Study sheds light on the neural underpinning of subjective odor perceptions
Different people can have varying perceptions of the same scents and odors, for instance perceiving the same perfume as "fruity" or "musky." Studies have suggested that the ways in which the same odors are mapped in the brain of different individuals are highly flexible, particularly compared to visual stimuli, which are typically represented similarly.
The distributed and varied brain activity patterns evoked by smelling different odors are now well-documented. However, the processes through which these patterns result in subjective odor perceptions remain poorly understood.
Researchers at Northwestern University, Rhodes College, University of Pennsylvania and the National Institute on Drug Abuse, part of the NIH, recently carried out a study aimed at better understanding these mechanisms. Their paper, published in Nature Neuroscience, identifies a brain region that appears to play a crucial role in the subjective perception of smells.
"It is well established that odors evoke distributed patterns of activity in the brain," Dr. Thorsten Kahnt, Investigator in the Intramural Research Program at the NIH's National Institute of Drug Abuse and senior author on the paper, told Medical Xpress. "The open question that we set out to answer in this project was how these activity patterns are systematically related to subjective odor percept."
To better understand what happens in the brain while processing different odors, Dr. Kahnt and his colleagues carried out a series of experiments involving human participants. These participants were asked to smell a wide range of odors and share their subjective perceptions for each one, while the researchers recorded their brain activity.
"We selected 160 unique odor stimuli and asked research participants to rate each of these odors on 18 different perceptual descriptors (e.g., how 'fruity,' 'sour,' 'floral,' 'cool,' etc. each odor smelled to them)," Dr. Kahnt explained. "We also used functional magnetic resonance imaging (MRI) to collect brain responses to the same odors from the same participants. This allowed us to determine the degree to which the brain represents the perceptual quality and/or chemical structure of odors."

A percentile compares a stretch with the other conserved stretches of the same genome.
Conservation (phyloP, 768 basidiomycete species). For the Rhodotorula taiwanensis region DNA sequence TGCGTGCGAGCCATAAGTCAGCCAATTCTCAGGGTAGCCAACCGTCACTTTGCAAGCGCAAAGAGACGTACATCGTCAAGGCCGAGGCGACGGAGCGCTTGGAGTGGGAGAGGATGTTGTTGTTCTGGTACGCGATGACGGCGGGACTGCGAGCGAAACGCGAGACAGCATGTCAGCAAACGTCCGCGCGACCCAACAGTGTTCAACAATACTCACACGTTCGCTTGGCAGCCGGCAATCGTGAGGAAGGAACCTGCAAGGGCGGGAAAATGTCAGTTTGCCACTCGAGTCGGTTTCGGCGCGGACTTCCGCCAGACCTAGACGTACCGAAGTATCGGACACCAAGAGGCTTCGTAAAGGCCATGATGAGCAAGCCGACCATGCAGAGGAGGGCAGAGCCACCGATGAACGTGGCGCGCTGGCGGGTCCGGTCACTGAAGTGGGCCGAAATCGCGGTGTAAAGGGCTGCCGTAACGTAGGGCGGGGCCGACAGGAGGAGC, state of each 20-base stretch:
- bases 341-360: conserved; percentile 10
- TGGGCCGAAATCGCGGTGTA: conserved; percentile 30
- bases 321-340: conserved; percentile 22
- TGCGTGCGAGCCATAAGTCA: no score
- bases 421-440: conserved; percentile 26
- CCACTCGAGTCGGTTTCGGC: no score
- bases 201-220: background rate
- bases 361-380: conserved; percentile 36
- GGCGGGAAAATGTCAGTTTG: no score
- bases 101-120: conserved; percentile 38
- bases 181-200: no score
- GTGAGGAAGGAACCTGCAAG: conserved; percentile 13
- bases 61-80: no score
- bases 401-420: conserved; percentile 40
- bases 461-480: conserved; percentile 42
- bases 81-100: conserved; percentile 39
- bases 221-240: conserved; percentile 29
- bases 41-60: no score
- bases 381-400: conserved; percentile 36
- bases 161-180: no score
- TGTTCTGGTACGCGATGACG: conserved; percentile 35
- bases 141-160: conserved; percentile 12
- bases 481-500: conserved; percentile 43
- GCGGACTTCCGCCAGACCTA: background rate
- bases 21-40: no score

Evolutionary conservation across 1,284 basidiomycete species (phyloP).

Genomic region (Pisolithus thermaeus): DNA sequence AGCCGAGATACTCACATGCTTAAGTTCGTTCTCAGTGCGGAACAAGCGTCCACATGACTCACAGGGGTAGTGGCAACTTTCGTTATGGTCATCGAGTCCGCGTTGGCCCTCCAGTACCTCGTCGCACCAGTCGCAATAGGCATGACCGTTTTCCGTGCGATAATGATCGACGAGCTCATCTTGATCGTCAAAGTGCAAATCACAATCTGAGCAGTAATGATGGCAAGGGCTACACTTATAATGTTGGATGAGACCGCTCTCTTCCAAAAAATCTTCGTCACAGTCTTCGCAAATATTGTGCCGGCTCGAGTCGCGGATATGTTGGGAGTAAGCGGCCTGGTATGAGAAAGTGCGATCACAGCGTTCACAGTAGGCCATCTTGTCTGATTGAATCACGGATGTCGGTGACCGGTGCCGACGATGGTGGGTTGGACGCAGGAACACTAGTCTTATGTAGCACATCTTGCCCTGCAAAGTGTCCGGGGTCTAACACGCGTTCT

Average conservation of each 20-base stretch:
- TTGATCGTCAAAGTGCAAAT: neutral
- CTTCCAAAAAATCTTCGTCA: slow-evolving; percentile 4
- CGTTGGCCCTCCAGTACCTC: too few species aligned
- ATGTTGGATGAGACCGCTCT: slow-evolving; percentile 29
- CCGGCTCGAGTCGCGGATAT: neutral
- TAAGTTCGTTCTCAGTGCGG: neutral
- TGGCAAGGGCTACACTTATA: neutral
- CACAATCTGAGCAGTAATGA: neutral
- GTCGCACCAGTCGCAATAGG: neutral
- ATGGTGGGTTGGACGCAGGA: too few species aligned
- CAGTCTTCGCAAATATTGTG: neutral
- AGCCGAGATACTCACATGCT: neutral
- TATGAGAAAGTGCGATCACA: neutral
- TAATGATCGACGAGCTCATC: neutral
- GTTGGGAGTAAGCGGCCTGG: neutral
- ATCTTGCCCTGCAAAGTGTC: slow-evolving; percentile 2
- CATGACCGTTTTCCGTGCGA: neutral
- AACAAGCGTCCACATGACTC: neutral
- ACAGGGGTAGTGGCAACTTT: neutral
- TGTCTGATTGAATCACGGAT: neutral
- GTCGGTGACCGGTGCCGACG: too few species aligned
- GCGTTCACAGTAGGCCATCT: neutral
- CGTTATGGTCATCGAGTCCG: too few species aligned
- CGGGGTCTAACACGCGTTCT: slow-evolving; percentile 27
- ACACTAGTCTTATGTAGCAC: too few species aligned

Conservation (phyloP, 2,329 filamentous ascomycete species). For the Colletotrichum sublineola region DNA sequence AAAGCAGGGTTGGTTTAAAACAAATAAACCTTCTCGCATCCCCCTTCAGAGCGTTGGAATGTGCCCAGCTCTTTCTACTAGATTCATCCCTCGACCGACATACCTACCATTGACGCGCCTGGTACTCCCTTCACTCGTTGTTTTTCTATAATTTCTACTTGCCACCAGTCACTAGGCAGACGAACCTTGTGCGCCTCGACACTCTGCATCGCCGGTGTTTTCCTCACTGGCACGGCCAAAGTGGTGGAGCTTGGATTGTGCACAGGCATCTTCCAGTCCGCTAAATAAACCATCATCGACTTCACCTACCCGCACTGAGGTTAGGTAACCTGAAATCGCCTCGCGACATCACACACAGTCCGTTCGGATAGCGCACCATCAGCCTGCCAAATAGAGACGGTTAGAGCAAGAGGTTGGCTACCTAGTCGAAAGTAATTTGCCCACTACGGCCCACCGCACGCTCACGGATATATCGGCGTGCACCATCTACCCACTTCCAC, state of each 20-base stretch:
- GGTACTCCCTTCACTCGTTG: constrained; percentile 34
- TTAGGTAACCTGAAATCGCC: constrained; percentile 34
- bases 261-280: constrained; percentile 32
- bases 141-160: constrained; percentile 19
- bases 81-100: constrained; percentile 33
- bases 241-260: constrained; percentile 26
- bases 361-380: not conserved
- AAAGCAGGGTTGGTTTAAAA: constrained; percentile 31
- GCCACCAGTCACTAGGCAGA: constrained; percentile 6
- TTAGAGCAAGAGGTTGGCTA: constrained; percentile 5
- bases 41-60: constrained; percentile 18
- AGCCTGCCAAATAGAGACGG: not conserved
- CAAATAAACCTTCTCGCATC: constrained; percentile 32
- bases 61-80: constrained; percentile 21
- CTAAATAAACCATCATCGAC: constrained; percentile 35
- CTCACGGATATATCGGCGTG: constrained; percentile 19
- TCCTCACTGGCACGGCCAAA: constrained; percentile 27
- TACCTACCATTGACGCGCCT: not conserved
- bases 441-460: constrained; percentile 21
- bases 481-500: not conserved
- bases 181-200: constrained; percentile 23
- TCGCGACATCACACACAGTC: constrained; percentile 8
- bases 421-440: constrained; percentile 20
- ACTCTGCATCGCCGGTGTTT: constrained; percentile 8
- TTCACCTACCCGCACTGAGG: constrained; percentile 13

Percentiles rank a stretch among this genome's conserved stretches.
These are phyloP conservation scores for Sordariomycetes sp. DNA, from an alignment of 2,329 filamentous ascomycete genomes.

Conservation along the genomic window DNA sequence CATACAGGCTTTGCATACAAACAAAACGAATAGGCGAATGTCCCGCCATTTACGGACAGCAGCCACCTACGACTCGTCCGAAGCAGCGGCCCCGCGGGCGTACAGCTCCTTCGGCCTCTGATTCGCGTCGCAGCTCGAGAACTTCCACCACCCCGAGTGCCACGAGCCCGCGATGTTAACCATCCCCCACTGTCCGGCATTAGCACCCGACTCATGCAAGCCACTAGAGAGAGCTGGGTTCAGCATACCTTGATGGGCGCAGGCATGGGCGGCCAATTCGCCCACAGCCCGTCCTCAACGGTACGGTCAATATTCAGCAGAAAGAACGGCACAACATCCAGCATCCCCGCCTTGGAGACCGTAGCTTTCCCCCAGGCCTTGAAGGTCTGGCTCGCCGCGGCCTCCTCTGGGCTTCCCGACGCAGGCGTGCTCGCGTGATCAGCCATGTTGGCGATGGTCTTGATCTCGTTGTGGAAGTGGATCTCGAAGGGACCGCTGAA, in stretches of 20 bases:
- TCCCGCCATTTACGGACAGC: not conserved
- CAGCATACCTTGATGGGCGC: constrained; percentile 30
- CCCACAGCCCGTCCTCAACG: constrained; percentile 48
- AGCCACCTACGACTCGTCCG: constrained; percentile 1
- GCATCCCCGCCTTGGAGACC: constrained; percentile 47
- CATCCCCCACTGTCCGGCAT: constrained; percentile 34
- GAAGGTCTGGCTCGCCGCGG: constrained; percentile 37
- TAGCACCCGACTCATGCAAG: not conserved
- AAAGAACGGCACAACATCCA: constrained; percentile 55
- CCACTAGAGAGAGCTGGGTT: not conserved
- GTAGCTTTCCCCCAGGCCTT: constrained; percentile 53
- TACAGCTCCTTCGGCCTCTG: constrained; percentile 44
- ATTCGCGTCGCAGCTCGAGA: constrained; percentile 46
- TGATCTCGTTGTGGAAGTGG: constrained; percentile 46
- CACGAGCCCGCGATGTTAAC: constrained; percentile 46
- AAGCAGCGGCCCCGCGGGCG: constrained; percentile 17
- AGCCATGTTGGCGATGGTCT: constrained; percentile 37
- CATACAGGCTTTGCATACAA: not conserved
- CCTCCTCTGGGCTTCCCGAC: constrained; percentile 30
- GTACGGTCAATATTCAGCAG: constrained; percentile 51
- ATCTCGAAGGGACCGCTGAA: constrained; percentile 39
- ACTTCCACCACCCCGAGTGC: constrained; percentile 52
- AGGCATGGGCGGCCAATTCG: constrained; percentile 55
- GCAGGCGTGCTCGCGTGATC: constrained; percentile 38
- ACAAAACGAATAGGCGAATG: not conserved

When they analyzed the brain recordings collected during their experiments, the researchers found that the orbitofrontal cortex (OFC), a brain region known to play a key role in emotion and reward-based learning, prioritized representations of fine-tuned aspects of odors over broader perceptions. Notably, this preferential representation of fine-tuned elements did not appear as pronounced in the amygdala and piriform cortex (PirC), other brain regions associated with odor processing.
"Our findings shed light onto the mechanisms by which the brain creates our subjective perception of smells," Dr. Kahnt said. "Specifically, they identify the OFC as an area in which the most detailed and subjective percepts reside. Dysfunction in this area is implicated in several neuropsychiatric disorders, and our findings add to the field's understanding of this important brain structure."
The recent work by Dr. Kahnt provides crucial evidence hinting at the key role of the OFC in enabling subjective perceptions of odors, which were consistently observed in past psychology and neuroscience studies. In the future, it could help to better understand odor-related dimensions of mental health disorders linked to dysfunctions in the OFC, such as anxiety and depression.
"Our current findings are based on correlational methods," Dr. Kahnt added. "In the future, we will use brain stimulation methods to test the causal role of these brain areas. For instance, we can experimentally modulate orbitofrontal cortex activity and measure resulting changes in the quality of odor perception."
More information: Vivek Sagar et al, High-precision mapping reveals the structure of odor coding in the human brain, Nature Neuroscience (2023). DOI: 10.1038/s41593-023-01414-4
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